Times Watch's new study "Supremely Slanted -- How the New York Times Pounds Conservatives and Coddles Liberals When Nominated for the Supreme Court," was discussed by Fox News contributor Liz Trotta on "America's News Headquarters" just before the one o'clock hour on Saturday afternoon.

After some discussion of a Gallup poll showing Americans have little trust in the mainstream media, host Uma Pemmaraju shifted the discussion to the new Supreme Court study from Times Watch. (Watch the video here.)

Fox News Host Uma Pemmaraju: "But there's another poll, out right now that looks at media behavior as well and specifically how the media handles the Supreme Court nominees, how are those related?"
By Clay Waters | September 29, 2010 | 3:40 PM EDT

As liberal Justice Elena Kagan takes her place on the Supreme Court next week, she could thank The New York Times for making her confirmation process smoother. Ever since Ronald Reagan nominated Robert Bork and he was rejected by the Senate in 1987 for his views and not his character or qualifications, confirmation battles for liberals have become less like judicial seminars and more like political campaigns.

For almost 20 years, in this new era of activist groups and activist reporters, The New York Times has covered Supreme Court fights with a heavy finger on the scales of justice, tipping the balance. They have painted conservatives as highly controversial and dangerously ideological, while liberal nominees were presented as "brilliant" moderates who were only newsworthy in that they were often laudably "historic" choices, or, in Kagan's case, she was not only "brilliant," but "very funny, warm and witty."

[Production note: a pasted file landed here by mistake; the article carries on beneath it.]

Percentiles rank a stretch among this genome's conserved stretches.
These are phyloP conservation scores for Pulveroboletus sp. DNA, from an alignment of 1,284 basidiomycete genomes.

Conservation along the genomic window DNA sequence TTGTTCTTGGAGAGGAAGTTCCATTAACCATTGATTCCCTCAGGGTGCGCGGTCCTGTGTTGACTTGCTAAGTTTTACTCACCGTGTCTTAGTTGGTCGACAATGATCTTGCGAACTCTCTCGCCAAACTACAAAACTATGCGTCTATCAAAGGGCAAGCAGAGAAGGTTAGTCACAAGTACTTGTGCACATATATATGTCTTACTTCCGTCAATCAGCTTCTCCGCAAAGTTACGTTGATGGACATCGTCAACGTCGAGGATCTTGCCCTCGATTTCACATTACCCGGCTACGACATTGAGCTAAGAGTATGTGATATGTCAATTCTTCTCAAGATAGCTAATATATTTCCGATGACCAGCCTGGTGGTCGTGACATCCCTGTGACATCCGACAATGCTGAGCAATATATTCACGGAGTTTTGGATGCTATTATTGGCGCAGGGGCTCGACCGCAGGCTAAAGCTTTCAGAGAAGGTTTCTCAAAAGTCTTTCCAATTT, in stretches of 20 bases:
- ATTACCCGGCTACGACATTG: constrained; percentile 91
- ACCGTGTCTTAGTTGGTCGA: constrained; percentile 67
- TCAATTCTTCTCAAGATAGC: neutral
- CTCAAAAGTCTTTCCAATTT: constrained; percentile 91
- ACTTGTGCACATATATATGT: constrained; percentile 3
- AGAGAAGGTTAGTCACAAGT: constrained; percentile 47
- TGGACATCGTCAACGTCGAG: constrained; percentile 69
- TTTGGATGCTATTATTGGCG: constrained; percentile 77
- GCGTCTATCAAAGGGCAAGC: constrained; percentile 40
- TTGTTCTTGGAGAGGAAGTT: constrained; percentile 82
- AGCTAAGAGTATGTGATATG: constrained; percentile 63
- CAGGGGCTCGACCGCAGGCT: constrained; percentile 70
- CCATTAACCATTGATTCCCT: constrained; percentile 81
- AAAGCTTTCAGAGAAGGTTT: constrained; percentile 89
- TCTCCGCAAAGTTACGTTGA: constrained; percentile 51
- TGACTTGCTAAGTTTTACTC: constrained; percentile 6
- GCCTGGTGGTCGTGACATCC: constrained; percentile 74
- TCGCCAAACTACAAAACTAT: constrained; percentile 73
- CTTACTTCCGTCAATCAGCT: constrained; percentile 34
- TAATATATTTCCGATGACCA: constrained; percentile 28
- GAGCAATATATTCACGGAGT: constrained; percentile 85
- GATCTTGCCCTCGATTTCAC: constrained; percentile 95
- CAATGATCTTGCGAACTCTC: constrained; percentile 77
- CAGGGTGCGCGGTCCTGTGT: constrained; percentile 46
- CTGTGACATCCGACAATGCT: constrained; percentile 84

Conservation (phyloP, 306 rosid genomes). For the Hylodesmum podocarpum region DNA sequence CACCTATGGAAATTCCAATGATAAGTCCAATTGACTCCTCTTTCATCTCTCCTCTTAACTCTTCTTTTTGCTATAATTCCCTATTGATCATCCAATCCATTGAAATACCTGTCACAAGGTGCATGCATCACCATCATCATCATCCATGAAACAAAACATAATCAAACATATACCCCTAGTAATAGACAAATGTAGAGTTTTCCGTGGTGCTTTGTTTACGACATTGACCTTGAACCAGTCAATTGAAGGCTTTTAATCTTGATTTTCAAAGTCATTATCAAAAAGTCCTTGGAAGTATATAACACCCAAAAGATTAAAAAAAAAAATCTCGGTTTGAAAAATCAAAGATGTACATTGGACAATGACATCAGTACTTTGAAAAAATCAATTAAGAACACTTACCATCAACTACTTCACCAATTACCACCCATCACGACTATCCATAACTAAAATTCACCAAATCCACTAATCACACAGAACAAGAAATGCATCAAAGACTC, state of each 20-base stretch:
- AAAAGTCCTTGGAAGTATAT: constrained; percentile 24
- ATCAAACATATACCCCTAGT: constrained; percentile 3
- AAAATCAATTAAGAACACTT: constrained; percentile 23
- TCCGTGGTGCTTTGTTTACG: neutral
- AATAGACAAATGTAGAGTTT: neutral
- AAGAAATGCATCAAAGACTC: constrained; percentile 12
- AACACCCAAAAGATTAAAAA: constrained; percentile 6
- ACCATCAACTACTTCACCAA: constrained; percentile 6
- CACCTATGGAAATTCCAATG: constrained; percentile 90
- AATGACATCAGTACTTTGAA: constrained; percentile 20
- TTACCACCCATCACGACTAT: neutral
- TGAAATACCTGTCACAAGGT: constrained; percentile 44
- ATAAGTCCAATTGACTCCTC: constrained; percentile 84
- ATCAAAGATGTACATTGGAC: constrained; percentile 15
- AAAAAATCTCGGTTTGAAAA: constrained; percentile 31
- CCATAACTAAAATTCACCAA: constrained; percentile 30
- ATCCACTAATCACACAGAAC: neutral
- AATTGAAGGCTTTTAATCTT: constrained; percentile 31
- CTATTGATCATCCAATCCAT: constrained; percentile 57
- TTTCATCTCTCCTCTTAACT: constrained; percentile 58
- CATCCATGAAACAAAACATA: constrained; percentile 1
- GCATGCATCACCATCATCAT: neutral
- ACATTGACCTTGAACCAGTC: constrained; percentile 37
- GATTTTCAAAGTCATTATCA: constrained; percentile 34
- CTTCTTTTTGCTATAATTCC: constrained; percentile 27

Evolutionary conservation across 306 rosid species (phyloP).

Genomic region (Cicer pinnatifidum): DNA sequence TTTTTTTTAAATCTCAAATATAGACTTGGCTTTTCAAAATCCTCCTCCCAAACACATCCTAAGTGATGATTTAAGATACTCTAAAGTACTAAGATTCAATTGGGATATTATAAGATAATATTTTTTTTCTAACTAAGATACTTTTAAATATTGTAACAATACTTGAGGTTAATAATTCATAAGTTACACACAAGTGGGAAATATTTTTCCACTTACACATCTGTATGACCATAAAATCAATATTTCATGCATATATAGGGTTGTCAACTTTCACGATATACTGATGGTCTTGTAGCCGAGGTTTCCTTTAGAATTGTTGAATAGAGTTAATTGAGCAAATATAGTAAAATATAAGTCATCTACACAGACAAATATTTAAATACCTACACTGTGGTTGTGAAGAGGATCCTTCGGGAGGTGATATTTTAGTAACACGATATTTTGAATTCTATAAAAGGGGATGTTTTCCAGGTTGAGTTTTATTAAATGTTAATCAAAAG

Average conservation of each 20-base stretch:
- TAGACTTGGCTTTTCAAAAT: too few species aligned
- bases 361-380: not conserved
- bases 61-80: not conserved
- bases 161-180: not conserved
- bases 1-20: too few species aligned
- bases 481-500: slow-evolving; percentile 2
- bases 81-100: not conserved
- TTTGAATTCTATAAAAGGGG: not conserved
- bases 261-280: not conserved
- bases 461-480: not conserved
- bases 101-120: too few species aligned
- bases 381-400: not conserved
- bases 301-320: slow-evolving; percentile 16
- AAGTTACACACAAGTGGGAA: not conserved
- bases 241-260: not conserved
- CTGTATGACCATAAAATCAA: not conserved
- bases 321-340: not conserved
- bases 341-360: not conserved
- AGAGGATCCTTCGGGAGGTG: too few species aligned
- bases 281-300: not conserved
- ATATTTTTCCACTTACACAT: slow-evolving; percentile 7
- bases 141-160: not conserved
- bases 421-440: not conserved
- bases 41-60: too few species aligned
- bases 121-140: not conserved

For Supremely Slanted, Times Watch analyzed the arc of coverage over the last two decades and the last seven Supreme Court justices, from Clarence Thomas's nomination in 1991 to Elena Kagan's confirmation in 2010, and found stark differences in how the Times reported on the four Justices nominated by Democrats versus the three nominated by Republicans.

Times Watch examined every substantive New York Times news story on each nomination, starting with the official presidential announcement and ending with the Senate vote confirming the nominee to the Supreme Court. Among the findings:

A stark pro-Democratic double standard in labeling:

  • The Times demonstrated a 10-1 disparity in labeling "conservative" justices nominated by Republicans compared to "liberal" ones nominated by Democrats.

  • In all, the three Republican-nominated justices were labeled "conservative" 105 times, while the four justices nominated by Democrats were labeled liberal on just 14 occasions.
By Brent Baker | August 15, 2010 | 2:34 AM EDT

Crazies on the left allow journalists to see themselves as under siege from both sides of the spectrum, and thus must be playing it down the middle. To wit: Saturday’s Washington Post carried a letter from a reader upset the newspaper had reported the Supreme Court has “four firm liberals.”

Robert B. McNeil Jr., of Alexandria, insisted “there hasn't been even a single ‘liberal’ on the court in years.” He recommended:

The Post should recognize philosophical reality and refer to the “moderate” and “conservative” wings of the court, although “moderate” and “radical-conservative” would be more accurate.